He sighed, and I knew that it wasn’t a theatrical sigh. ‘I’m very fond of my intended bride, of course,’ he told me, ‘but candor compels me to admit that one word from you would put an end to my betrothal.’

I touched his hand fondly. ‘You know that I’m not going to say that Word, dear Kamion. I have much too far to go.’

‘I rather suspected that might be the case,’ he admitted. ‘The entire purpose of this little chat has been my desire to have you as a friend. I realize that actual friendship between men and women is unnatural – and probably immoral – but you and I aren’t ordinary people, are we?’

‘No, not really.’

‘Duty’s a cruel master, isn’t it, Polgara? We’re both caught up in the coils of destiny, I suppose. You must serve your father, and Iron-grip’s asked me to serve as one of his counselors. We’re both involved in affairs of state, but the problem lies in the fact that we’re talking about two different states. I’d still like to have you for a friend, though.’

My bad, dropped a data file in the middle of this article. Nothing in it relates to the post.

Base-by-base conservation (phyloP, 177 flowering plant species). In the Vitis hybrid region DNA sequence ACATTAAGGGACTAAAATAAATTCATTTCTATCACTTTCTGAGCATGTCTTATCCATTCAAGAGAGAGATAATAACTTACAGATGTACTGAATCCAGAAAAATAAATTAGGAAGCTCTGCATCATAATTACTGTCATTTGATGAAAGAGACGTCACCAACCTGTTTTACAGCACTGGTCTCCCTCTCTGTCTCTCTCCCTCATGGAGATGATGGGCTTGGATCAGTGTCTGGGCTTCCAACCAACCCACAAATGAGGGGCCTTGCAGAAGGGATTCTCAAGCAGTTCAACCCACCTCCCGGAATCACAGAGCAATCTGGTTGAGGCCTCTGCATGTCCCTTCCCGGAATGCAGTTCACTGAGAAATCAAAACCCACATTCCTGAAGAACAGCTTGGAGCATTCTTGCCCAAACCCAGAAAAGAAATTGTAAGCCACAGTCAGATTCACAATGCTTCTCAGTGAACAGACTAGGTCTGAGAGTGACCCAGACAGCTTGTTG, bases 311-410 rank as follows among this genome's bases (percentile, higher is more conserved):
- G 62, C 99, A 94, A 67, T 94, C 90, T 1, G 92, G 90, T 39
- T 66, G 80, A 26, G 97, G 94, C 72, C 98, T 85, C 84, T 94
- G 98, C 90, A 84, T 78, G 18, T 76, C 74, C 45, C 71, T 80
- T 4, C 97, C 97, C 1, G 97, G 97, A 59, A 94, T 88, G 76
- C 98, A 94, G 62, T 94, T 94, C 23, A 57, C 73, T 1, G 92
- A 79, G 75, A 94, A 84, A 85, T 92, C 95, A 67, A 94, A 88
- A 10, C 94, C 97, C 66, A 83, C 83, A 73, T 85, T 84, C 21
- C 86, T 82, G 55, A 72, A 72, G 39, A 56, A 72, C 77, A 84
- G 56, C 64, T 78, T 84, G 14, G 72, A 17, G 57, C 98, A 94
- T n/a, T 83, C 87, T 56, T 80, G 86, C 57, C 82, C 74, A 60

‘You are my friend, Kamion, like it or not. You might come to regret it in time, but you’re the one who suggested it in the first place.’

‘I’ll never regret it, Pol.’

And then I kissed him, and a whole world of ‘might-have-beens’ flashed before my eyes.

We didn’t talk any more after that. Kamion gravely escorted me back to my rooms, kissed my hand, and went on back the way we had come.

I didn’t see any reason to mention that little interlude to Beldaran.

It was at my suggestion that father took Riva, Anrak, and Algar up into one of the towers of the Citadel for ‘conferences’ during the final days of Beldaran’s pregnancy. That’s not really a good time to have the men-folk underfoot.

Beldaran’s delivery was fairly easy – or so Arell assured me. It was the first time I’d ever witnessed the procedure, though, so it seemed moderately horrendous to me, and after all, Beldaran was my sister.

In due time, Beldaran was delivered, and after Arell and I’d cleaned the baby boy up, I took him to Riva. Would you believe that this ‘mighty king’ seemed actually afraid of the baby?

David Eddings Books | Science Fiction Books |